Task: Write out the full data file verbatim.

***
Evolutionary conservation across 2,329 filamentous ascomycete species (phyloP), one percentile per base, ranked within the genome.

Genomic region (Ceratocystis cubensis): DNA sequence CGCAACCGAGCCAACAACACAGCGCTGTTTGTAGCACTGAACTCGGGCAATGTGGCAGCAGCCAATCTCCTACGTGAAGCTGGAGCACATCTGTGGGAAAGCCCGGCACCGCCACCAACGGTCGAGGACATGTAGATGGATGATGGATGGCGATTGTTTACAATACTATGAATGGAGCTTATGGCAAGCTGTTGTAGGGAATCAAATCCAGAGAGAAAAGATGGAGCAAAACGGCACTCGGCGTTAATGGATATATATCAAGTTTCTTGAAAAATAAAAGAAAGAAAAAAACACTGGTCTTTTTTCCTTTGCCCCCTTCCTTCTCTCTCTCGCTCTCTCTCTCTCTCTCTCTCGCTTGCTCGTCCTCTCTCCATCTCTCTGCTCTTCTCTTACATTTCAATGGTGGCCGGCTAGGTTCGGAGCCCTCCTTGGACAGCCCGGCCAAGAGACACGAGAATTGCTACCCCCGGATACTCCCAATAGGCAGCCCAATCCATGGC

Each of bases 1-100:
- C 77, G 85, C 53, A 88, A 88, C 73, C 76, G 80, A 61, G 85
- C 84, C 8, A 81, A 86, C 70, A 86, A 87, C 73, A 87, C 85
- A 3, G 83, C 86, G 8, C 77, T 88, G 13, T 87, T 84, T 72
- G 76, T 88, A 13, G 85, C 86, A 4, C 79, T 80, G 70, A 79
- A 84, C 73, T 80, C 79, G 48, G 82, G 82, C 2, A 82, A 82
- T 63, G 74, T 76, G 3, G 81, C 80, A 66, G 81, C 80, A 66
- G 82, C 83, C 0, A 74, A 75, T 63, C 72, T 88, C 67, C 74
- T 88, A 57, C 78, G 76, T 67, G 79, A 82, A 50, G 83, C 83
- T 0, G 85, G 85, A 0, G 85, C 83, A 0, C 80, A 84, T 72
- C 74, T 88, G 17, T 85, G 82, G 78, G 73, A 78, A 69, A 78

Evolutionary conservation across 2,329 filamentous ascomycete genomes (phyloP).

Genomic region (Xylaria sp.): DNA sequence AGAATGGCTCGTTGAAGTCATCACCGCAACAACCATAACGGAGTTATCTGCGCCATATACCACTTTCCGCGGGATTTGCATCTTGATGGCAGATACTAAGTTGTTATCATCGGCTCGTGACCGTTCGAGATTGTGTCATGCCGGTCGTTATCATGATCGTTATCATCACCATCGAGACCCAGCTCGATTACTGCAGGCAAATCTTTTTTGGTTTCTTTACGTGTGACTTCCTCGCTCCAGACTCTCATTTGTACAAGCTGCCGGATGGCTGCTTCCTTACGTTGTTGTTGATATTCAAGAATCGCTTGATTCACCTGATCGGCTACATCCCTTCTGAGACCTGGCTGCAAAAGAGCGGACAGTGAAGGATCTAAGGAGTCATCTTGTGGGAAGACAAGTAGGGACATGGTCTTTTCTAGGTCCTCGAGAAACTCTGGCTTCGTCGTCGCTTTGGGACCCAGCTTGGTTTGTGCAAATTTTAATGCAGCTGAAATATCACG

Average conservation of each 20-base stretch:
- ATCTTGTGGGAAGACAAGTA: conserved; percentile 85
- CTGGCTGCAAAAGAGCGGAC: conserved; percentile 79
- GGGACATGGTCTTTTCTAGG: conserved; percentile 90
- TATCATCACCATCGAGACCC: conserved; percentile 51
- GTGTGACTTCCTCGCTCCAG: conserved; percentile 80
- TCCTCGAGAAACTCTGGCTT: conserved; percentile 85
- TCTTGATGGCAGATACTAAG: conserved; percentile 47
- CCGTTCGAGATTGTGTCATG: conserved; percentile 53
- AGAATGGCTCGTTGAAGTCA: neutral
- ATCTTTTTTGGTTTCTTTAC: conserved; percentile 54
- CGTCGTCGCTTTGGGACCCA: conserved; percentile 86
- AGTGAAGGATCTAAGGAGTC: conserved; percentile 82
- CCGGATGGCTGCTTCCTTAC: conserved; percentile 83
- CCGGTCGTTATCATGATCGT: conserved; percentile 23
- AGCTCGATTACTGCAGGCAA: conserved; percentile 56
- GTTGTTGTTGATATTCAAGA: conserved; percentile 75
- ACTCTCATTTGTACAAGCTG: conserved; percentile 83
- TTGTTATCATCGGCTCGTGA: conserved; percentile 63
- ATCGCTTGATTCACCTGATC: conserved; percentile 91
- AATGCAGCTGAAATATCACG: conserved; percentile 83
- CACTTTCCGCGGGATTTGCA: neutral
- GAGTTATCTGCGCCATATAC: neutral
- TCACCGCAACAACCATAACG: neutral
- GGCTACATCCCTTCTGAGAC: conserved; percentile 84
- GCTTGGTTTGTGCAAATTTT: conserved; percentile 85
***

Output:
Evolutionary conservation across 2,329 filamentous ascomycete species (phyloP), one percentile per base, ranked within the genome.

Genomic region (Ceratocystis cubensis): DNA sequence CGCAACCGAGCCAACAACACAGCGCTGTTTGTAGCACTGAACTCGGGCAATGTGGCAGCAGCCAATCTCCTACGTGAAGCTGGAGCACATCTGTGGGAAAGCCCGGCACCGCCACCAACGGTCGAGGACATGTAGATGGATGATGGATGGCGATTGTTTACAATACTATGAATGGAGCTTATGGCAAGCTGTTGTAGGGAATCAAATCCAGAGAGAAAAGATGGAGCAAAACGGCACTCGGCGTTAATGGATATATATCAAGTTTCTTGAAAAATAAAAGAAAGAAAAAAACACTGGTCTTTTTTCCTTTGCCCCCTTCCTTCTCTCTCTCGCTCTCTCTCTCTCTCTCTCTCGCTTGCTCGTCCTCTCTCCATCTCTCTGCTCTTCTCTTACATTTCAATGGTGGCCGGCTAGGTTCGGAGCCCTCCTTGGACAGCCCGGCCAAGAGACACGAGAATTGCTACCCCCGGATACTCCCAATAGGCAGCCCAATCCATGGC

Each of bases 1-100:
- C 77, G 85, C 53, A 88, A 88, C 73, C 76, G 80, A 61, G 85
- C 84, C 8, A 81, A 86, C 70, A 86, A 87, C 73, A 87, C 85
- A 3, G 83, C 86, G 8, C 77, T 88, G 13, T 87, T 84, T 72
- G 76, T 88, A 13, G 85, C 86, A 4, C 79, T 80, G 70, A 79
- A 84, C 73, T 80, C 79, G 48, G 82, G 82, C 2, A 82, A 82
- T 63, G 74, T 76, G 3, G 81, C 80, A 66, G 81, C 80, A 66
- G 82, C 83, C 0, A 74, A 75, T 63, C 72, T 88, C 67, C 74
- T 88, A 57, C 78, G 76, T 67, G 79, A 82, A 50, G 83, C 83
- T 0, G 85, G 85, A 0, G 85, C 83, A 0, C 80, A 84, T 72
- C 74, T 88, G 17, T 85, G 82, G 78, G 73, A 78, A 69, A 78

Evolutionary conservation across 2,329 filamentous ascomycete genomes (phyloP).

Genomic region (Xylaria sp.): DNA sequence AGAATGGCTCGTTGAAGTCATCACCGCAACAACCATAACGGAGTTATCTGCGCCATATACCACTTTCCGCGGGATTTGCATCTTGATGGCAGATACTAAGTTGTTATCATCGGCTCGTGACCGTTCGAGATTGTGTCATGCCGGTCGTTATCATGATCGTTATCATCACCATCGAGACCCAGCTCGATTACTGCAGGCAAATCTTTTTTGGTTTCTTTACGTGTGACTTCCTCGCTCCAGACTCTCATTTGTACAAGCTGCCGGATGGCTGCTTCCTTACGTTGTTGTTGATATTCAAGAATCGCTTGATTCACCTGATCGGCTACATCCCTTCTGAGACCTGGCTGCAAAAGAGCGGACAGTGAAGGATCTAAGGAGTCATCTTGTGGGAAGACAAGTAGGGACATGGTCTTTTCTAGGTCCTCGAGAAACTCTGGCTTCGTCGTCGCTTTGGGACCCAGCTTGGTTTGTGCAAATTTTAATGCAGCTGAAATATCACG

Average conservation of each 20-base stretch:
- ATCTTGTGGGAAGACAAGTA: conserved; percentile 85
- CTGGCTGCAAAAGAGCGGAC: conserved; percentile 79
- GGGACATGGTCTTTTCTAGG: conserved; percentile 90
- TATCATCACCATCGAGACCC: conserved; percentile 51
- GTGTGACTTCCTCGCTCCAG: conserved; percentile 80
- TCCTCGAGAAACTCTGGCTT: conserved; percentile 85
- TCTTGATGGCAGATACTAAG: conserved; percentile 47
- CCGTTCGAGATTGTGTCATG: conserved; percentile 53
- AGAATGGCTCGTTGAAGTCA: neutral
- ATCTTTTTTGGTTTCTTTAC: conserved; percentile 54
- CGTCGTCGCTTTGGGACCCA: conserved; percentile 86
- AGTGAAGGATCTAAGGAGTC: conserved; percentile 82
- CCGGATGGCTGCTTCCTTAC: conserved; percentile 83
- CCGGTCGTTATCATGATCGT: conserved; percentile 23
- AGCTCGATTACTGCAGGCAA: conserved; percentile 56
- GTTGTTGTTGATATTCAAGA: conserved; percentile 75
- ACTCTCATTTGTACAAGCTG: conserved; percentile 83
- TTGTTATCATCGGCTCGTGA: conserved; percentile 63
- ATCGCTTGATTCACCTGATC: conserved; percentile 91
- AATGCAGCTGAAATATCACG: conserved; percentile 83
- CACTTTCCGCGGGATTTGCA: neutral
- GAGTTATCTGCGCCATATAC: neutral
- TCACCGCAACAACCATAACG: neutral
- GGCTACATCCCTTCTGAGAC: conserved; percentile 84
- GCTTGGTTTGTGCAAATTTT: conserved; percentile 85